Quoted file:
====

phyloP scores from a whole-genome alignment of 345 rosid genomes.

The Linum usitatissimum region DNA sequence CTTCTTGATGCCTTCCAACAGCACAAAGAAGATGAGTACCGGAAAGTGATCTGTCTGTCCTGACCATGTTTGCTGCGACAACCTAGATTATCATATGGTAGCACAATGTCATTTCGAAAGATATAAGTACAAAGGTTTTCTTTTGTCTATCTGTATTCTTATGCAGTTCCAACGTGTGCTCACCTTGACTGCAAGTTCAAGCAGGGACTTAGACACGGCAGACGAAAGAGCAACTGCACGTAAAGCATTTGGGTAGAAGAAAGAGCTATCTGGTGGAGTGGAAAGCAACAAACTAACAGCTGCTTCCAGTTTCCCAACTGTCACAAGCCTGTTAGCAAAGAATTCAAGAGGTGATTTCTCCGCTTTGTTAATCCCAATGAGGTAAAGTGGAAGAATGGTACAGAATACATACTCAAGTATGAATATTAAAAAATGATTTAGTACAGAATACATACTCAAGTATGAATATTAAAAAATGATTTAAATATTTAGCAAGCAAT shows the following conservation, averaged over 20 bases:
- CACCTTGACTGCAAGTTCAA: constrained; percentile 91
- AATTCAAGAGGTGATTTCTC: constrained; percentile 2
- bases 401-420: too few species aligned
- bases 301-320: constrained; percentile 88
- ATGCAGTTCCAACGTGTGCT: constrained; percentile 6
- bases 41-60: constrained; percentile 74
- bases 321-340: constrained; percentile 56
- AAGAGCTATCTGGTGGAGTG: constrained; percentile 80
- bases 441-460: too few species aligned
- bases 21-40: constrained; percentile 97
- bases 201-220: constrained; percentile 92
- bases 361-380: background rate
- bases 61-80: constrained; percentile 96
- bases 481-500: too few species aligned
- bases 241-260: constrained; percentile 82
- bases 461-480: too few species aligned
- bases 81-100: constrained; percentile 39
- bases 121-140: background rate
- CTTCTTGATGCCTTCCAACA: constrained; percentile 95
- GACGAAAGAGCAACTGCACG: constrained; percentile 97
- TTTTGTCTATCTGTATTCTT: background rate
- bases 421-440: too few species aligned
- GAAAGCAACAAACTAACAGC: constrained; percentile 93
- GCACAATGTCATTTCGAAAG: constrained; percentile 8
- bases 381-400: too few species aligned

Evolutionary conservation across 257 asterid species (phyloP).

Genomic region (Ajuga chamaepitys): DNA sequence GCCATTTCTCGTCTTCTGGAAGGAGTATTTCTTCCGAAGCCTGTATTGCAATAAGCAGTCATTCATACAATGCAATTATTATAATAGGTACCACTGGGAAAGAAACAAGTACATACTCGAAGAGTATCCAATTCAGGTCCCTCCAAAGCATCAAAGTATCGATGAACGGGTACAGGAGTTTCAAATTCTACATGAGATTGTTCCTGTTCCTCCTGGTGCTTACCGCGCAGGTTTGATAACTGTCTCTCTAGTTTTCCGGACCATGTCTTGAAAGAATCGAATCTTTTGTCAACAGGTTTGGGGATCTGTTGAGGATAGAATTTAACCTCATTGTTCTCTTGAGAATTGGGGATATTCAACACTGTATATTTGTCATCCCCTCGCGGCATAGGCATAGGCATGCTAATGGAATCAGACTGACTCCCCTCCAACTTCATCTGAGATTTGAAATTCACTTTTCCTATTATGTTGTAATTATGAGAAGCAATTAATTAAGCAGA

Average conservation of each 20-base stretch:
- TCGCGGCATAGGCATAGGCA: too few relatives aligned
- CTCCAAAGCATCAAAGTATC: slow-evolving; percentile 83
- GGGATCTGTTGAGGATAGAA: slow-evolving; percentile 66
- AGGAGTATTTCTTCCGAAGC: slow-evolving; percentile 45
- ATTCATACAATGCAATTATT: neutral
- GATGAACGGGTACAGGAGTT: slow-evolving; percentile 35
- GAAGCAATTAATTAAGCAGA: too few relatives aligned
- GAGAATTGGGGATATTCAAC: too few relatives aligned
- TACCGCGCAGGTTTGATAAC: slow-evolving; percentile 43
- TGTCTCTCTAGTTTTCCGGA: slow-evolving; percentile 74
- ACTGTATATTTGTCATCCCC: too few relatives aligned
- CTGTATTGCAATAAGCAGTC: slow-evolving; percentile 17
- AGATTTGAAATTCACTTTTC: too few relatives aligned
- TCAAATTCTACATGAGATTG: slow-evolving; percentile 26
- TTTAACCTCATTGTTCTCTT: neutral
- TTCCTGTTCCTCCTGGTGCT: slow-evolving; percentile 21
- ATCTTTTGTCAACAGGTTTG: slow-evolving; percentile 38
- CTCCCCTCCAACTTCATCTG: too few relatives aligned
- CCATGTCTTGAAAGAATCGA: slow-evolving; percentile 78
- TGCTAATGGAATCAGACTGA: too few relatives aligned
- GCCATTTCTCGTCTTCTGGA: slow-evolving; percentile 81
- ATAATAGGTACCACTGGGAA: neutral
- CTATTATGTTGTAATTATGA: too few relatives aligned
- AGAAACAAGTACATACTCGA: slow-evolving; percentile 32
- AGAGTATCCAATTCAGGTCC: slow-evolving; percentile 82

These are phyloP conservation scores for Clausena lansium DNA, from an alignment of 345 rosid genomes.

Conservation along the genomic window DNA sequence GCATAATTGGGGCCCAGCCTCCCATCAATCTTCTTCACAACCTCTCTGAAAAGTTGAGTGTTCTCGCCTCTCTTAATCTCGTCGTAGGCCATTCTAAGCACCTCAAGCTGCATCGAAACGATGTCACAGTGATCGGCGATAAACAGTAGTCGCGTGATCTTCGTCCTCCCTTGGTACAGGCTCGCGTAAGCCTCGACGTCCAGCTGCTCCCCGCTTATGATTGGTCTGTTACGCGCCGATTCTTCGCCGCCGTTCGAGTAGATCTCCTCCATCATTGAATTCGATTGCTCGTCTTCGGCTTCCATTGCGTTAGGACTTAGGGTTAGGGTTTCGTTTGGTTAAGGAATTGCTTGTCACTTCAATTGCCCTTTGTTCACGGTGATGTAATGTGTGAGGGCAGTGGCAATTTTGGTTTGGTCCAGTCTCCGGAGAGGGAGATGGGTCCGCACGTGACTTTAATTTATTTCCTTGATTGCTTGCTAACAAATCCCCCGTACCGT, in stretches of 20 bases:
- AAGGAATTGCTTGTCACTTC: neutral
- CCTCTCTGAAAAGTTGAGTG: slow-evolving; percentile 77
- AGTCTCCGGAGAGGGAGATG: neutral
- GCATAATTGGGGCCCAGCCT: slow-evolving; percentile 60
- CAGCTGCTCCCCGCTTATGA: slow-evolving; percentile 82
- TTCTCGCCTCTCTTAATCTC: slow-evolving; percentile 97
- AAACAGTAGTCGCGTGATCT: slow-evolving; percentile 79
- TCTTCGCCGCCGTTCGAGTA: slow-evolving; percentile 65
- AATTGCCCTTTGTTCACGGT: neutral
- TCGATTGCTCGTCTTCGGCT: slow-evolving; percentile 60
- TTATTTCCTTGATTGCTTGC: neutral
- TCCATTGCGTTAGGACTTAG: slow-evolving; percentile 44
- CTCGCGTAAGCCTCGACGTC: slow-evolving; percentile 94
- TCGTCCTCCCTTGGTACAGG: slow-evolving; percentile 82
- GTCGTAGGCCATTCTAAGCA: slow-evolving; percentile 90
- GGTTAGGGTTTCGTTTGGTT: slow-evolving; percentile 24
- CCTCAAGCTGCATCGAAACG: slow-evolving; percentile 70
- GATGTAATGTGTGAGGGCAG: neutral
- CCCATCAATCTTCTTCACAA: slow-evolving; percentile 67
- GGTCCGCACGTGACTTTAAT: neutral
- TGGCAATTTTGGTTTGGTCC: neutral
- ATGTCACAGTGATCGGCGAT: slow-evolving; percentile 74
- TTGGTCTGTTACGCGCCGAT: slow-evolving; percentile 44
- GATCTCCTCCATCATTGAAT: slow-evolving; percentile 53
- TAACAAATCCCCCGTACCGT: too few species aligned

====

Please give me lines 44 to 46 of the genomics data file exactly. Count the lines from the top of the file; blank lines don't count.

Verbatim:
- TCAAATTCTACATGAGATTG: slow-evolving; percentile 26
- TTTAACCTCATTGTTCTCTT: neutral
- TTCCTGTTCCTCCTGGTGCT: slow-evolving; percentile 21